What does it mean to be ready for kindergarten?
Most teachers agree on the basics:
That a child can name at least seven colors; that a child knows the alphabet and the sounds that each letter makes; she can recognize and write her name; a child can share, take turns, follow directions and has the self-control to sit still for at least 10 minutes at a stretch.
But it also means that a child sees the connection between the symbol of the 4 and the concept of “four” and that four of something is more than two of something.
Children who are not ready do not demonstrate some comprehension and cannot recall info from stories read. They do not have language skills to understand what is said to them. They cannot follow two- and three-step directions. They do not have the basic understanding that writing has meaning. In math, they have little or no concept of counting and quantity, sorting/comparing shapes, or orally describe simple math concepts.
The Florida Department of Education revamped the way kindergarten readiness is tested last year.
Because of those changes, Escambia County appears to have made a nearly 24-point leap in readiness in two years — from 66 percent in 2014 to nearly 90 percent for 2016, based on preliminary data released to VPK providers.
Florida lawmakers in early March 2016 directed the Office of Early Learning not to release readiness data for the second consecutive year. That leaves providers classified as low performing across the state and in Escambia County status quo for another year.
Our report looks into the challenges surrounding kindergarten readiness and making sure our children are ready for school.
As the state struggles with kindergarten readiness testing for a second consecutive year, low performing providers of the state's voluntary prekindergarten program remain status quo for another year.
Problems with the way kindergarten readiness is calculated at the state level make it hard for districts that want to use the data to do so.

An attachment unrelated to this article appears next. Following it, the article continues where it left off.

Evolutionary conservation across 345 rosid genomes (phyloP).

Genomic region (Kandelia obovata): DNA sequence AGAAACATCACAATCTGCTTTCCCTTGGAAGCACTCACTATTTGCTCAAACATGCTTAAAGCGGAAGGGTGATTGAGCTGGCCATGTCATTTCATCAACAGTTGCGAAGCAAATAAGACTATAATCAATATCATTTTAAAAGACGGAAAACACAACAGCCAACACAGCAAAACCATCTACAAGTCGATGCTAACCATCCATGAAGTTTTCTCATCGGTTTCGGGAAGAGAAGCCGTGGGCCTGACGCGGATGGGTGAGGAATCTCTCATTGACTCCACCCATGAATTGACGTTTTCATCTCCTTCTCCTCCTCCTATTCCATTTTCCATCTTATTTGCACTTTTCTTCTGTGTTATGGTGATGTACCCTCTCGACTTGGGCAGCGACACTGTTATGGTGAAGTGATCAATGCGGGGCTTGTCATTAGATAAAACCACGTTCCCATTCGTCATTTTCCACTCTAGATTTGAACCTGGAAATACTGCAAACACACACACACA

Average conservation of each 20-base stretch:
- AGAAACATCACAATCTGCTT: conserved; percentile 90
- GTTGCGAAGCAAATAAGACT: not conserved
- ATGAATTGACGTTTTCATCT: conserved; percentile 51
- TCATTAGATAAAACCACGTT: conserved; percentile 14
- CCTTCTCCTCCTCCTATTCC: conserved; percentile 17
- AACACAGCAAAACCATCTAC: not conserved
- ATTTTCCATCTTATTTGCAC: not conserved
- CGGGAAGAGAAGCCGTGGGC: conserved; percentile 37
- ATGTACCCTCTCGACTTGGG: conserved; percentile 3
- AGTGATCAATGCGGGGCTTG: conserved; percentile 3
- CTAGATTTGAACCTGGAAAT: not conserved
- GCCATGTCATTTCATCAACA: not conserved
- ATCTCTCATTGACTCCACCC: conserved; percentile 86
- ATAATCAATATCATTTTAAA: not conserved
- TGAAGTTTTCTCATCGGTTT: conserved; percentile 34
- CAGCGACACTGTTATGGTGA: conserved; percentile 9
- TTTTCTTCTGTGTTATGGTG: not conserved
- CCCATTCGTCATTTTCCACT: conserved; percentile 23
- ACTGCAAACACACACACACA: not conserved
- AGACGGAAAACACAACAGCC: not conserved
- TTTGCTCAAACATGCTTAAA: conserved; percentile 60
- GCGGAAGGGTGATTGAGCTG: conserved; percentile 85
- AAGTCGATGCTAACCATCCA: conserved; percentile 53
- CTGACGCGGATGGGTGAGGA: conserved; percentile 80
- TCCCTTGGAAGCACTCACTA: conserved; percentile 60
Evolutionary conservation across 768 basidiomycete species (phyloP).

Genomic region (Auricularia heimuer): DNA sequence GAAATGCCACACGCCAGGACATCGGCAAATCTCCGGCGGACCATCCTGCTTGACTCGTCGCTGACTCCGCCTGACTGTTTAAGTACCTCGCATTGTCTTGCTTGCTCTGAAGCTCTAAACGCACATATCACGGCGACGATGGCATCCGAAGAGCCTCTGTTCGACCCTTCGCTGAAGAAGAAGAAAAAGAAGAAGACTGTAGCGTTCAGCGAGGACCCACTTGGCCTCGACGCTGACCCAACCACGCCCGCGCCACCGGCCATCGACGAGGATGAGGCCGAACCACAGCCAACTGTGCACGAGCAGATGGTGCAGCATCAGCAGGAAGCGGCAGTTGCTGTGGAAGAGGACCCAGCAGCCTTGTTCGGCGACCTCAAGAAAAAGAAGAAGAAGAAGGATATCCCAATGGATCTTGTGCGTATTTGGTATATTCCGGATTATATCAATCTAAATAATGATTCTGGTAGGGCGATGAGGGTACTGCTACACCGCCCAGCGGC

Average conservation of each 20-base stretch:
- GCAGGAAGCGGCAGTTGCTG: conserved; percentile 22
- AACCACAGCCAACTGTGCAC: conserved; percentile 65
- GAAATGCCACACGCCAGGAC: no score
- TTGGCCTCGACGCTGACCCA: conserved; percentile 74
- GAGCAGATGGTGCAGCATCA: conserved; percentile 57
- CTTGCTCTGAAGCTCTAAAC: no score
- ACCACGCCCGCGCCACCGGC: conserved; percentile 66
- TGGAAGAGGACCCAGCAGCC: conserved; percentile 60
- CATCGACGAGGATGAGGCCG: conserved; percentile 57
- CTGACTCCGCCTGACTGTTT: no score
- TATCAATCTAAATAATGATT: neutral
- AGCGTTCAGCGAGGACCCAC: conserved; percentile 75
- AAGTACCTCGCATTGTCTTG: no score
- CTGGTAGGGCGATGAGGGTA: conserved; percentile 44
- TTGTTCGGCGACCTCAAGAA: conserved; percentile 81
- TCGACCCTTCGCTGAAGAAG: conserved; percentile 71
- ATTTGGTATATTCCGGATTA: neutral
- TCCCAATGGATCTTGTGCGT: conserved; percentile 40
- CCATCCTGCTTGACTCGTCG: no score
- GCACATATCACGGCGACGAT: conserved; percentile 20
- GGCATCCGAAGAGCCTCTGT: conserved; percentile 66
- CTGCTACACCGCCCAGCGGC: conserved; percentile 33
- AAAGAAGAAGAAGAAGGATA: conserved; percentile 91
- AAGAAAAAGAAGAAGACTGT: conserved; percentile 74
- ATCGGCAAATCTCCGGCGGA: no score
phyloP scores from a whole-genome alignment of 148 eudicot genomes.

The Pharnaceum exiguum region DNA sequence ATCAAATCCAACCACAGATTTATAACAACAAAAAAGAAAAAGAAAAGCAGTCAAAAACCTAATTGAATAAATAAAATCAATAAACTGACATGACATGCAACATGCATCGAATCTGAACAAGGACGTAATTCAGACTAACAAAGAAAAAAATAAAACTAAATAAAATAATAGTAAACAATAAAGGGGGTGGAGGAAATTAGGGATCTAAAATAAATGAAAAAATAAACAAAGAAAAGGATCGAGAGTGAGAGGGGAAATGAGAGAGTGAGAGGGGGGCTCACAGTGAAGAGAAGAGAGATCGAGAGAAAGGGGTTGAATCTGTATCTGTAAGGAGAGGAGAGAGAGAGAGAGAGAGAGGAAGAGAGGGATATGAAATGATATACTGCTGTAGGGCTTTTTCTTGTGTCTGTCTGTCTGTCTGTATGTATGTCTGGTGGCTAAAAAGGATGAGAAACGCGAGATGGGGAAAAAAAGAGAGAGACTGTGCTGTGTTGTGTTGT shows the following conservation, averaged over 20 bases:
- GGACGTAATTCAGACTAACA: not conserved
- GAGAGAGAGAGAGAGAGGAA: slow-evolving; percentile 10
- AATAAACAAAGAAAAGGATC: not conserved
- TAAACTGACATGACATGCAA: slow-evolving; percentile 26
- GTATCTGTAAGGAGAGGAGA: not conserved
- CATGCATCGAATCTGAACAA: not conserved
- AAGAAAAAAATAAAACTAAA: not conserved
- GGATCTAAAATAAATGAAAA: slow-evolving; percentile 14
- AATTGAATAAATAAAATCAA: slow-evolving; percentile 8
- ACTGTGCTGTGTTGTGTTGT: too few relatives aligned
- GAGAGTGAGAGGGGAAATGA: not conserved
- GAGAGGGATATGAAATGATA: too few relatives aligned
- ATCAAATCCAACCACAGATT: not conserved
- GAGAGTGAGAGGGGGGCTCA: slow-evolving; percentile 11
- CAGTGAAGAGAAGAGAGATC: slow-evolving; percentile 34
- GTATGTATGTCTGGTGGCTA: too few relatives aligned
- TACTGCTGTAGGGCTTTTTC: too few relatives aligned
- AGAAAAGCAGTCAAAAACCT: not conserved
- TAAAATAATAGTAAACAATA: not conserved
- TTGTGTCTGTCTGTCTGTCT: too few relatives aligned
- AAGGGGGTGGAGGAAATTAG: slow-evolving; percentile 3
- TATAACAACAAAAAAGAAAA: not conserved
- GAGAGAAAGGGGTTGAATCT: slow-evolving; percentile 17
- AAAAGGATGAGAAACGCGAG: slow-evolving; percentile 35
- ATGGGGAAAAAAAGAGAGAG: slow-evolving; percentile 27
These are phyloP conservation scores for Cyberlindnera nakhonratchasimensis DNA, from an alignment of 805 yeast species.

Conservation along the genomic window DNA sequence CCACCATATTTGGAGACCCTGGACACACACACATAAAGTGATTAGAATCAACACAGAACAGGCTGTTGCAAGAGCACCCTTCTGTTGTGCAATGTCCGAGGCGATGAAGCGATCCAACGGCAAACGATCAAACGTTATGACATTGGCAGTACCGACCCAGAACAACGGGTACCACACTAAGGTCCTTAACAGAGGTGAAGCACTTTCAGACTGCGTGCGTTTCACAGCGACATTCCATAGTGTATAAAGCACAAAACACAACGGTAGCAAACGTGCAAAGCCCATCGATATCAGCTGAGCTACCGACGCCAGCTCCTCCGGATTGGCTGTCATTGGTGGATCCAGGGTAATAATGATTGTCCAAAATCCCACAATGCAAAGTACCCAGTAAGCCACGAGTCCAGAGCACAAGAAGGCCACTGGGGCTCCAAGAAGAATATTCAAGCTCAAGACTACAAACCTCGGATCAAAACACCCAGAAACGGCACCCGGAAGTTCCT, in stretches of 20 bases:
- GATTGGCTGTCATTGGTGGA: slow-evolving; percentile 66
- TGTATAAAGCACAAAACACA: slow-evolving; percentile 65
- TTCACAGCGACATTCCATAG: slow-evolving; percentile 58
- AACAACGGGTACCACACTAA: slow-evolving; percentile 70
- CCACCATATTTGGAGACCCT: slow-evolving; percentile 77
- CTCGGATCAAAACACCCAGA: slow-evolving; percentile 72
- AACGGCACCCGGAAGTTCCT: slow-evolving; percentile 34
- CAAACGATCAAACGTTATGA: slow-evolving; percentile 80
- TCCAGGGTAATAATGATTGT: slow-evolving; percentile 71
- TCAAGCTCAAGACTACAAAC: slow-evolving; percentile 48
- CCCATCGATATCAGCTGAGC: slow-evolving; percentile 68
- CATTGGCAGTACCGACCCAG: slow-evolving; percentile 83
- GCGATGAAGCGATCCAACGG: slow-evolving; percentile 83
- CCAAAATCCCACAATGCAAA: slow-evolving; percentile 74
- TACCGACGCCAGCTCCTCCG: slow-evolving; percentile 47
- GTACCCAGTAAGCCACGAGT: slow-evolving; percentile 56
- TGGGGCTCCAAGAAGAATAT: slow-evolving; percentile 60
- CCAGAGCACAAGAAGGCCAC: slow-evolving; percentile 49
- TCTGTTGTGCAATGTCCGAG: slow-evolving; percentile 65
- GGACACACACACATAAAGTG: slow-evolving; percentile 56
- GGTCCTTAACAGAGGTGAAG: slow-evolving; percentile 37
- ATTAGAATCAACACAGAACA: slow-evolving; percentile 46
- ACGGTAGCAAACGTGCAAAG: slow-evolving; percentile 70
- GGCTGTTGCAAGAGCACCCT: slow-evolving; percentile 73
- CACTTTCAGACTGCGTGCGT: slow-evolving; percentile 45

At a glance, how kindergarten readiness testing has changed in Florida over the years.
MARCH 30: Dr. Dana Suskind, founder of the Thirty Million Words Initiative and one of the nation's experts on brain development and early learning, is coming to Pensacola.
In her book, Dr. Dana Suskind advocates the three T’s — Tune In, Talk More and Take Turns — help baby and toddler brains develop to their full potential.
The real lesson of FCAT is this: Too many children from poverty-stricken areas show up for their first day of school two and three years behind students who live in more affluent districts.
When your big kid is 5 and close to starting kindergarten, this guide can be a checkup to help you see if he’s ready to make the grade for school.
As state education officials struggle with measuring kindergarten readiness, VPK providers too face consequences from the uncertainty.
Find out why the readiness rate scores matter.
A primer at a glance for voluntary prekindergarten.
Lincoln Park Primary School has risen from the brink of closure to become a bright spot in Escambia County School District. Rising from an F to an A based on the state's rating system, Lincoln Park also scored a 100 kindergarten readiness rate.
Researchers at Florida State University have spent six years studying how young children learn to recognize letters, read words and then put them in context to learn to read. It is research that has included children — and teachers — in the Pensacola metro area.
Helping children succeed in school sometimes includes helping their parents fill the gaps in their own education. And that's how you change lives.
These “Bright Spots” in early education are shining examples of efforts across the country to improve educational opportunities for young children through early education policies and programs.